Supervisor Grace advised the company that its use of the site was subordinate to the town’s public use and that basically the original lease would be illegal.  He said he would meet with the cell tower representatives before next Tuesday’s work session to see what could be worked out. “We don’t want to delay you,” he said, confident that the issue could be resolved.


6. Lyhus Property, Hanover Street (wetlands issues)

Engineer John Karell and attorney Al Capellini asked the board to set up a public hearing for a wetlands permit now that the DEP has given its okay for a minor subdivision on the parcel. Supervisor Grace said that the board would advertise a June 19th public hearing at the June 5th meeting. It wasn’t clear whether the board voted to refer the application to the Conservation Board or would vote on the referral on June 5th.


7. Bernstein House

Supervisor Grace reported that the town received only one response, from Bill Primavera, to its RFP for brokers interested in marketing the property.


Mr. Primavera said that his commission would be 5.5% if another broker was involved, 4.5% if he was the only broker, and 3% if a buyer approached the town on his or her own initiative. He suggested that the exclusive agreement run for nine months.  He also wants to town to do some clean up of the property.


While Mr. Primavera said he thinks he has a buyer who’s interested in restoring the house, his contract would also include a sale that could subdivide the property.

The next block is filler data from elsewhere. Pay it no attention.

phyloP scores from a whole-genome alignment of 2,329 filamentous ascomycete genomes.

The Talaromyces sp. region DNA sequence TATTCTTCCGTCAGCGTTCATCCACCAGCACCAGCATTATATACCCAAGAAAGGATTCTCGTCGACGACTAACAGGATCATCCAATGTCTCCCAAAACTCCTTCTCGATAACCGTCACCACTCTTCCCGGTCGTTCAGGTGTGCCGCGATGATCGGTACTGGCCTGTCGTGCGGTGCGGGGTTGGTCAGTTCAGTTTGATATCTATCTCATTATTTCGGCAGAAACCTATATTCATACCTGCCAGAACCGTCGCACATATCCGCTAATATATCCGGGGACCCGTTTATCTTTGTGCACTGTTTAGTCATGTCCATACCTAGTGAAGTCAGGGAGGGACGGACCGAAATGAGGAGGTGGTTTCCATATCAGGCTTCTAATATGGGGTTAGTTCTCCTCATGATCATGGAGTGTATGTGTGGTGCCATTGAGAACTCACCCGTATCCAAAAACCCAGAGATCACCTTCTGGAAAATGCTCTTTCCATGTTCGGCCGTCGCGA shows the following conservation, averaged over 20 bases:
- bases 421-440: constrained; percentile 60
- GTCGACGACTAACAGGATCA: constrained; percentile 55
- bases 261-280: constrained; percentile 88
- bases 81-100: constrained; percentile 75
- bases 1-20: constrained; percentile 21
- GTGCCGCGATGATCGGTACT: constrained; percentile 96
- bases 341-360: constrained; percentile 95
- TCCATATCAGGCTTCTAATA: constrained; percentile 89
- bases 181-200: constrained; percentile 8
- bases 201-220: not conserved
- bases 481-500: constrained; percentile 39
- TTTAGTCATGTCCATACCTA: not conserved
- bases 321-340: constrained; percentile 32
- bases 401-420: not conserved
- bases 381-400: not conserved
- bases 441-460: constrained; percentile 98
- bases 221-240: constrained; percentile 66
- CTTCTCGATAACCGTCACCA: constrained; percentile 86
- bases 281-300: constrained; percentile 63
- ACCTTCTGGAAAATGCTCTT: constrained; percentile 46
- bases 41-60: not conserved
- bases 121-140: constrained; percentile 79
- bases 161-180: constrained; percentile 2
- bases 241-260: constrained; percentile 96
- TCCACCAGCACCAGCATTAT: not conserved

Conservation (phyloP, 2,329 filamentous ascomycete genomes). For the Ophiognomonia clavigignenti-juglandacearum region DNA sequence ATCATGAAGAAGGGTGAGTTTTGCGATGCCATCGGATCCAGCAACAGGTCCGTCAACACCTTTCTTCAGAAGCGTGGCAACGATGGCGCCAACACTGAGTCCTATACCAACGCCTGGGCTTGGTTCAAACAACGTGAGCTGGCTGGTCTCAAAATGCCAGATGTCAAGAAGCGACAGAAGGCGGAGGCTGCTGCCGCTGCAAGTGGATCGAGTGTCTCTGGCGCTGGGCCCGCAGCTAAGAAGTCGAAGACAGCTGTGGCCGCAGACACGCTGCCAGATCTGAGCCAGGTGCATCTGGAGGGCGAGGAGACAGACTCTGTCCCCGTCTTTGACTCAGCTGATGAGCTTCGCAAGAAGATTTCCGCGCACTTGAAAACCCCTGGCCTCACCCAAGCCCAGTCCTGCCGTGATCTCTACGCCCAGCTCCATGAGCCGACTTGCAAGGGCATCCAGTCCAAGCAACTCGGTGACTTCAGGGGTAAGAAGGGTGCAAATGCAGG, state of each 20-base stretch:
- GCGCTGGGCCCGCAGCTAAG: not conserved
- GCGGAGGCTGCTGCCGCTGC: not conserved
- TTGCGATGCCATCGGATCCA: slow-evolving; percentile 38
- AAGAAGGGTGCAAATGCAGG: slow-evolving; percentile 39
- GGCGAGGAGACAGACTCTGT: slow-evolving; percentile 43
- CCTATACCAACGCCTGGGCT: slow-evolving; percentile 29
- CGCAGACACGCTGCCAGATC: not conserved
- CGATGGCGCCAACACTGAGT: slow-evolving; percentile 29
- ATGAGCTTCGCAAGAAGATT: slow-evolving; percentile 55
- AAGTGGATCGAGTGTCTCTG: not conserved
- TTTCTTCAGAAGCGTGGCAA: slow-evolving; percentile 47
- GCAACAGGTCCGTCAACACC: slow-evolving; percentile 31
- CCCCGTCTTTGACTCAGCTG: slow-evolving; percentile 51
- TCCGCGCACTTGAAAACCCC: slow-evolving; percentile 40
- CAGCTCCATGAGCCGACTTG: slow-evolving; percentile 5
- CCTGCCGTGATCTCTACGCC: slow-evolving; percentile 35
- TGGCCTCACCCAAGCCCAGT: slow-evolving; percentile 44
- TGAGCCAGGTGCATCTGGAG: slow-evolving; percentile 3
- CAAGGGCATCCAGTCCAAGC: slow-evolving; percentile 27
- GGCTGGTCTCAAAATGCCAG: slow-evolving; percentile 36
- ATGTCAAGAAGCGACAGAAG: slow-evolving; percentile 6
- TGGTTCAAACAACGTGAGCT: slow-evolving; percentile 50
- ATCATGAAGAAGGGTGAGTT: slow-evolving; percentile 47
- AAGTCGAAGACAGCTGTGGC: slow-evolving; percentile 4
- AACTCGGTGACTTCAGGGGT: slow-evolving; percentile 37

The Supervisor and Mr. Primavera will work out the details of a final agreement to be voted on at the June 5th meeting.


8. Sparkle Lake lifeguards

Although not on the agenda, the board voted unanimously to provide lifeguards at Sparkle Lake this summer.


Councilman Paganelli, liaison to the Recreation Commission, explained that the Commission had recommended against having the lifeguards citing the fact that the Recreation Department had already scheduled programs at the building and that the town’s insurance broker had advised the commission that the town actually had less liability without the lifeguards.  “It’s not clear cut,” he said, adding that the final decision was the board’s and not the commission’s.  While he acknowledged that people do swim there when lifeguards are not on duty, he saw the issue as one of public safety and a help to moms who might be there with three children who have to be watched.


9. Renewal of Westlaw contract